the acoustic antenna has at least one first vertical column of n acoustic transducers C1 to Cn making it possible, at transmission, to insonify an elevation sector corresponding to a collision-risk zone located in the vicinity of the surface of the sea and on the trajectory of the vessel and, at reception, to form fine channels in the insonified elevation sector so that, to a channel in elevation, there corresponds a measurement of submersion of a detected object, the width of the channels being all the finer as the desired precision of the measurement of the position in elevation is high.
Other characteristics and advantages of the invention will appear clearly from the following description given as a non-restrictive example and made with reference to the appended figures of which:
FIG. 1 illustrates the detection and localization in elevation of the sub-surface underwater objects according to the invention;
FIG. 2 is the general block diagram of a sonar according to the invention;
FIG. 3 is an example of installation of the antenna on the vessel;
FIG. 4 represents the zone covered in relative bearing by the sonar from two angularly offset reception antennas;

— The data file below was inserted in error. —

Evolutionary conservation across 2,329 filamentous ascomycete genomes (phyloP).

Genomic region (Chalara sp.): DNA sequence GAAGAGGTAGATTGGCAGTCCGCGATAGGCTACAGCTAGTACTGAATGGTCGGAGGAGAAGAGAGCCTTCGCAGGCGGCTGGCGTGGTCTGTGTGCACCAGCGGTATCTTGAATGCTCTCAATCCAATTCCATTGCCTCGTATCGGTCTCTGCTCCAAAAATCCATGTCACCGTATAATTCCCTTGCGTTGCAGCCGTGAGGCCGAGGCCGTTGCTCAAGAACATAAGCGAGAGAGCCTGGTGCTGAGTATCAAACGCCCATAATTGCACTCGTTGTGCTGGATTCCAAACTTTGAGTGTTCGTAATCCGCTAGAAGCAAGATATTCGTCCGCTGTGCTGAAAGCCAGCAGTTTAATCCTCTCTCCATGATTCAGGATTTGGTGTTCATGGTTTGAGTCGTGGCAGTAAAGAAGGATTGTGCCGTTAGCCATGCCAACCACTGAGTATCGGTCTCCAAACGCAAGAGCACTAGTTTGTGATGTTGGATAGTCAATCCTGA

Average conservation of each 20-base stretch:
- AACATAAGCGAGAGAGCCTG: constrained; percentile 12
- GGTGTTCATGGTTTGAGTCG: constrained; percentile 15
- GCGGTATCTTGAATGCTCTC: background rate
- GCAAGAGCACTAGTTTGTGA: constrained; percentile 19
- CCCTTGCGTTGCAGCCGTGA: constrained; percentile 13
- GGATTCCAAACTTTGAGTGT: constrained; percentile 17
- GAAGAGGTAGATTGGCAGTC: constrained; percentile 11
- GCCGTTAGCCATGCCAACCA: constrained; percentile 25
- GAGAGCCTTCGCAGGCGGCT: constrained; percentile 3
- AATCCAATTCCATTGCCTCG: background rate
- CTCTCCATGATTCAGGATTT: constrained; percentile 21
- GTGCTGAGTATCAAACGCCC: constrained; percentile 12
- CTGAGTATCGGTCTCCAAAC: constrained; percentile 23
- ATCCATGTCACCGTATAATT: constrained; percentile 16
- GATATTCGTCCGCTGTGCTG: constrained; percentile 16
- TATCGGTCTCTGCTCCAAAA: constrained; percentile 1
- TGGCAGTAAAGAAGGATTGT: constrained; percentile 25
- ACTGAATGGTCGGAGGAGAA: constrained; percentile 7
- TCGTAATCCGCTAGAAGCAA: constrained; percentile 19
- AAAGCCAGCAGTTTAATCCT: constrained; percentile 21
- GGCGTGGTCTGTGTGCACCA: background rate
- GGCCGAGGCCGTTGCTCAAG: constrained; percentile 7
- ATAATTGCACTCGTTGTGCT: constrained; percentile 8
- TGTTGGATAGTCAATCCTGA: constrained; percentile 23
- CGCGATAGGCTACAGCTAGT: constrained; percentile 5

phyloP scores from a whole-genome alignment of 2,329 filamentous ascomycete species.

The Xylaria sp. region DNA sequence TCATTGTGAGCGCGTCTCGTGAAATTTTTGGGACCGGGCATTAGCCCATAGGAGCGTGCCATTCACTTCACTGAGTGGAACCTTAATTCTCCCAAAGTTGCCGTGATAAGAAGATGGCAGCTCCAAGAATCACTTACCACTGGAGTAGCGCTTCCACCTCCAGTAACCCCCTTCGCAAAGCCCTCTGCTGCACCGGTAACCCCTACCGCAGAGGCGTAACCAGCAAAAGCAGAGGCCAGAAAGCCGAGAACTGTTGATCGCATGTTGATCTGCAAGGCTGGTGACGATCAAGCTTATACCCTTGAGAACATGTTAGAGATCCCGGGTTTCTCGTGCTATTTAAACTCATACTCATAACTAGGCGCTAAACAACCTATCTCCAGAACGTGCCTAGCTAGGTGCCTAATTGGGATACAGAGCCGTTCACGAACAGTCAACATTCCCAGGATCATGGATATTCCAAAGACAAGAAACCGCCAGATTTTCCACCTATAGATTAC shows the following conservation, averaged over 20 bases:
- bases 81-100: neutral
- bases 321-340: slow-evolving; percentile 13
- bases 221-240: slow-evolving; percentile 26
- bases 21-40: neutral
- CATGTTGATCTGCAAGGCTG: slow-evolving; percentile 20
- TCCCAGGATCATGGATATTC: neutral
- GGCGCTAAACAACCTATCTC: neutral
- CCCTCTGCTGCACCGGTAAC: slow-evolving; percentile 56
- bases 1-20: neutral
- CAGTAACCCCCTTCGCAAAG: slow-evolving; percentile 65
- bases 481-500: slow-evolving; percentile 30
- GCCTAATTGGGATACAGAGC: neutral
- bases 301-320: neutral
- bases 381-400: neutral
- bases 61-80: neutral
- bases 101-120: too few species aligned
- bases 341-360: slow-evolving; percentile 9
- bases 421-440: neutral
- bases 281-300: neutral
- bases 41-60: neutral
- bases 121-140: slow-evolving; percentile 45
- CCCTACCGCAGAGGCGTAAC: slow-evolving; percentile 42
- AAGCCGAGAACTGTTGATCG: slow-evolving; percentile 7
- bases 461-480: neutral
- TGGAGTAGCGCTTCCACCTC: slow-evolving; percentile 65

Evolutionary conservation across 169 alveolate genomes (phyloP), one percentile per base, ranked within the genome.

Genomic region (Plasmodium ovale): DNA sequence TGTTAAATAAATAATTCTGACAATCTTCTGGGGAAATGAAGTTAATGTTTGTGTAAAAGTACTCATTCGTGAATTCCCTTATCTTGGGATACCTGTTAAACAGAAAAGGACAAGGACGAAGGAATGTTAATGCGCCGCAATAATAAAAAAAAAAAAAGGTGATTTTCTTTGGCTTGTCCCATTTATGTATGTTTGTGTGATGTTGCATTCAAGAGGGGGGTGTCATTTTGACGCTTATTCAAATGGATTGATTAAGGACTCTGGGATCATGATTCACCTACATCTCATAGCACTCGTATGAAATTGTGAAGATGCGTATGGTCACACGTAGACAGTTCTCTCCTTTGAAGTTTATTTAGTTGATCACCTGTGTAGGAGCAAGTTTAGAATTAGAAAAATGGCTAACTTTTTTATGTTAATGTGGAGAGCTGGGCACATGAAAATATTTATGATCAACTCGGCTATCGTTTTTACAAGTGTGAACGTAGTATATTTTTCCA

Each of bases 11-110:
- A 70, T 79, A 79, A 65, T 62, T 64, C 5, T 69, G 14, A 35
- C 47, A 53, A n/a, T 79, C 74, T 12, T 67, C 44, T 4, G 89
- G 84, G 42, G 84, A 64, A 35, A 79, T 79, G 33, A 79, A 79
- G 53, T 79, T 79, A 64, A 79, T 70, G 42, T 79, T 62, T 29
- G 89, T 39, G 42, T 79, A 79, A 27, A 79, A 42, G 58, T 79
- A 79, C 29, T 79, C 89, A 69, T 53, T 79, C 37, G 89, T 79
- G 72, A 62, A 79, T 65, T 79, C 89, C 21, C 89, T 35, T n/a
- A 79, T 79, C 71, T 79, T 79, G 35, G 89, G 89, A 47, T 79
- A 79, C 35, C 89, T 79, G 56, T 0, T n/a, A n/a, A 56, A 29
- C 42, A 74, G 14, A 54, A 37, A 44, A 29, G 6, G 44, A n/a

FIG. 5 illustrates the measurement in relative bearing by the formation of two channels from six columns of n acoustic transducers;
FIG. 6 shows the block diagram of an acoustic column with six columns of n acoustic transducers;
FIG. 7 shows an example of a display of the detected objects.
FIG. 1 gives an illustration, in a vertical plane, of the detection and localization in elevation of the objects located at some meters beneath the surface of the water, according to the invention, by means of an acoustic antenna 10 placed vertically to the surface of the water. This antenna has a column of n acoustic transducers, or sensors, C1 to Cn, with which it is possible to form fine lobes in elevation, beams F1 to Fk, in order to partition the space finely in the vertical direction. Through the spatial directivity thus obtained, the surface reverberation is reduced to the minimum and an object located close to the surface is detected. Besides, the knowledge of the submersion of the antenna and of the beam in which the detected object is located enables the submersion of this object to be measured.
Since the acoustic antenna is preferably fixed rigidly to the carrier, it is possible to spatially stabilize the beams generated in elevation by adjusting the phases of the n transducers of the antenna. A vertical acoustic antenna comprising a column of n acoustic transducers thus makes it possible to detect a target and to measure its altitude but, within the zone insonified in relative bearing, its exact position cannot be determined in this way. To localize the target in relative bearing, the vertical antenna should have at least two columns of n transducers so that it is possible to carry out a measurement in relative bearing by the monopulse technique. To cover a sufficient space before the carrier, the directivity of the antenna in relative bearing should be at least equal to 30° .